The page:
We now switch time to a long time ago plus about 15 years or so, where a battle is a’ brewin’! General Guangming, the Master of the Crimson Armor (so named because he and his troops all wear crimson armor) is preparing to fight 20,000 barbarians with his 3,000 troops. Instead of reenacting the Battle of Thermopylae, General Guangming buys around 180 slaves (including the slavemaster!) and will use them as round one to be slaughtered, then his army will crush the celebrating Barbarians. This plan seems odd, since the slaves are all dressed in rags not crimson armor, and there is only 180 instead of 3,000. I guess Barbarians are stupid. This battle will take place in a canyon, and the slaves are sent marching. One of these slaves is Kunlun, who is gifted with running very very fast. We’ll find out later it’s because he’s from the Land of Snow. No, not the North Pole! Though that would be cool…perhaps Kunlun is Santa’s cousin! The slaves are herded down into the valley, but the crafty barbarians send a herd of cattle on stampede directly at them! The slaves run, and many get trampled. Kunlun can dodge the bulls due to his great speed, and he rescues his master as well, as he’s a good slave (aka a sucker!) Carrying his master on his back, Kunlun reaches the Crimson Army camp, who are shooting the fleeing slaves with arrows for running and thus disobeying orders. Kunlun runs to the front of the stampede, and then directs the bulls back around, and into the direction of the waiting Barbarians! The Barbarians are run down, and then the Crimsom Army attacks, and defeats the remaining Barbarians.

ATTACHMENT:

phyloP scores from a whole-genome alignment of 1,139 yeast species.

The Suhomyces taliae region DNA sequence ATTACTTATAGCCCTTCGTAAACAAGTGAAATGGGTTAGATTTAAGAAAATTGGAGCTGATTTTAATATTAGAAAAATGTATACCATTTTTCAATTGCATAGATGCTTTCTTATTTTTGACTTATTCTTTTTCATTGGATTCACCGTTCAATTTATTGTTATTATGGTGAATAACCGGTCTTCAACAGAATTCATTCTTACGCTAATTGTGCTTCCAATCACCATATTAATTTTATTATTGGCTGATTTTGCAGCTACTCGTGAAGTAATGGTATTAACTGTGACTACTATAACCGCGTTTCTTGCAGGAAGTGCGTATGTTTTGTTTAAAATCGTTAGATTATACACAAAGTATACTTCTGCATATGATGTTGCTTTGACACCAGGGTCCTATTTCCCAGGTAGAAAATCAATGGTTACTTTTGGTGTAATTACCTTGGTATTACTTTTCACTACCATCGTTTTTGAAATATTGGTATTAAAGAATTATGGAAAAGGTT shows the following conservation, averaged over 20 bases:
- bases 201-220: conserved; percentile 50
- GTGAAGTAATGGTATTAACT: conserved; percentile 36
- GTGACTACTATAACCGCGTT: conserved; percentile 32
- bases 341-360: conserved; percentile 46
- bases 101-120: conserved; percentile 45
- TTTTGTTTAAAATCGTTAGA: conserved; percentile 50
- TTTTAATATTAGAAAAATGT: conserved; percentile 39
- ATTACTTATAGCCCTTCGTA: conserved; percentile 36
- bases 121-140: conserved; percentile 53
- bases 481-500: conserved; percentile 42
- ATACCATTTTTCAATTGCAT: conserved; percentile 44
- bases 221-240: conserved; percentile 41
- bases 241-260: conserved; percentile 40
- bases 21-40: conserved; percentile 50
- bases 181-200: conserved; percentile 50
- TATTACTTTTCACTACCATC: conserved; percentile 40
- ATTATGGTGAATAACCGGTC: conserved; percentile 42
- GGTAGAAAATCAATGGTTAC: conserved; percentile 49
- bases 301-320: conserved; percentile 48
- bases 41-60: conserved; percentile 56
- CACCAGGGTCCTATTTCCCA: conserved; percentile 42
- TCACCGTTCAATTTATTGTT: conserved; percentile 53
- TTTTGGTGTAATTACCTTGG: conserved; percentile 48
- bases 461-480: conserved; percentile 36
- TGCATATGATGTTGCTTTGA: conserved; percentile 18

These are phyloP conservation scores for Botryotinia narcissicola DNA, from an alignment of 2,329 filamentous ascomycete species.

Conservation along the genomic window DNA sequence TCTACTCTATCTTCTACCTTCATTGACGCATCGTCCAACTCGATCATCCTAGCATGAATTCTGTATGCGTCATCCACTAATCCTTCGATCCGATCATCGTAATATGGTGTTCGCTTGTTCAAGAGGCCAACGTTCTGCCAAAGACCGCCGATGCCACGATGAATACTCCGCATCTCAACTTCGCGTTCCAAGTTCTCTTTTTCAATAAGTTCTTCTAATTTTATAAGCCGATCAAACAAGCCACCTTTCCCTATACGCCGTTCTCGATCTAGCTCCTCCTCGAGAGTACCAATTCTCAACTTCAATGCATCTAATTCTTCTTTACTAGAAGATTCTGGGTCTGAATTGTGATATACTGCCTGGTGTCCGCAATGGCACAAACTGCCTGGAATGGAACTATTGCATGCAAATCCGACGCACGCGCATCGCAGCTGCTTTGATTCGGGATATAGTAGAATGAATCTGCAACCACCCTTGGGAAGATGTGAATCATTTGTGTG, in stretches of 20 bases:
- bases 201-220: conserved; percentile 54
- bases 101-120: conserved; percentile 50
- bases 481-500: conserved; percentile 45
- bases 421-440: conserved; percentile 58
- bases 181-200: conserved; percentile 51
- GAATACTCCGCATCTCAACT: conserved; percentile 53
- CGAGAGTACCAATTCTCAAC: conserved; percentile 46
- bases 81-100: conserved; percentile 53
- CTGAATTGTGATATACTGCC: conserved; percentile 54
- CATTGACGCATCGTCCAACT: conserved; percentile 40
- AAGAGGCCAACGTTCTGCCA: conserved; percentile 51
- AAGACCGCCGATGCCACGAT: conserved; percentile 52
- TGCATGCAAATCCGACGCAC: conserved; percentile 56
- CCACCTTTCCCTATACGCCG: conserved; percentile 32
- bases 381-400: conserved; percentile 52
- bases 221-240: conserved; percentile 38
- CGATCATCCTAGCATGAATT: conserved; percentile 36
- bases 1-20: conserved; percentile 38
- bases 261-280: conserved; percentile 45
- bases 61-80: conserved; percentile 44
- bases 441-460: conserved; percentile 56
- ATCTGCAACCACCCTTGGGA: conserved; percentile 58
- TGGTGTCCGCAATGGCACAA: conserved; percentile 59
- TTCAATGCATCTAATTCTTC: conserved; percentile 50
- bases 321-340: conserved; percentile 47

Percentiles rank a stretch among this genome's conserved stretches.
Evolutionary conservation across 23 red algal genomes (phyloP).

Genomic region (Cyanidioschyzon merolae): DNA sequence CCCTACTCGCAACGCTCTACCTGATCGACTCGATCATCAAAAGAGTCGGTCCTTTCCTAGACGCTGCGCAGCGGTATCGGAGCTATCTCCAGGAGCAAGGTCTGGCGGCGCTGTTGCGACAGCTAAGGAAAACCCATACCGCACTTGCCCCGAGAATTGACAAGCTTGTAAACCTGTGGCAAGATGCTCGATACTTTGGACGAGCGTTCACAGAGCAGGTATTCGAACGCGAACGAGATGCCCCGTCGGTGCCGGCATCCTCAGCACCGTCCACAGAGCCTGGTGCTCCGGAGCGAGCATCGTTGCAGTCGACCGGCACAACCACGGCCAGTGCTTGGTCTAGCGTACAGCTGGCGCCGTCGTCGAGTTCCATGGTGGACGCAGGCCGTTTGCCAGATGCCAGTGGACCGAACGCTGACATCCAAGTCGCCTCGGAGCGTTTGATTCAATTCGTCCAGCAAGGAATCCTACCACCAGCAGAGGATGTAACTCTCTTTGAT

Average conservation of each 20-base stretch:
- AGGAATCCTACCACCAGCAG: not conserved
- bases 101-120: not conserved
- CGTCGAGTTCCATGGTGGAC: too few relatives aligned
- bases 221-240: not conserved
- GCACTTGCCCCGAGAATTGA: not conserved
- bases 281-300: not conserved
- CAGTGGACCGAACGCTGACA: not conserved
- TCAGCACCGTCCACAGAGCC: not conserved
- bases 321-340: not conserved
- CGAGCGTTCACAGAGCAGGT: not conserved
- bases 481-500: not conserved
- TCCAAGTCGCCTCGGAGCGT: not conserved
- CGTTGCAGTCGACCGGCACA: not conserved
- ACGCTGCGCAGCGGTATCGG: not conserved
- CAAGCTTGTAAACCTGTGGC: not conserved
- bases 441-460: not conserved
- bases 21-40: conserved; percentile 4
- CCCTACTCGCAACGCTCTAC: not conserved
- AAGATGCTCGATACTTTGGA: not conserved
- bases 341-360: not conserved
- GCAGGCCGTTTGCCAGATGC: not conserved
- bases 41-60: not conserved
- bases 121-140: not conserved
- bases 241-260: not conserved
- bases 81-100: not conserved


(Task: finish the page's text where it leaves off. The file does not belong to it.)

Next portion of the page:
After the battle, General Guangming makes Kunlun his new slave, which Kunlun accepts as his old master is dead, and he would get food if the General’s slave. General Guangming rides around on his horse as Kunlun runs alongside. A message is sent that the Emperor is in trouble, and General Guangming races to save him, with Kunlun by his side. Unfortunately, they get lost in the middle of a bamboo field, and split up to find the way out. General Guangming gets a visit from the Goddess Manshen, who tells him he has won his last battle, and won’t be able to save the Emperor. She says the Master of the Crimson armor will kill the Emperor. General Guangming is arrogant, and bets he will rescue the Emperor. He’s then attacked by an assassin, Snow Wolf (or Ghost Wolf if you directly translate), who has great strength and speed just like Kunlun. Kunlun comes to his master’s aide, and Snow Wolf realizes Kunlun is from the same land, so he won’t kill him, and runs off. The General is injured, so he sends Kunlun in his place to rescue the Emperor, wearing the Crimsom Armor. Now, the General was just told and even shown by the Goddess that The Master of the Crimson Armor would kill the Emperor, yet he still sends Kunlun off in his armor. I question this general’s skill, he must be relying entirely on luck. General Guangming tells Kunlun that the Emperor will be the only one not carrying a sword.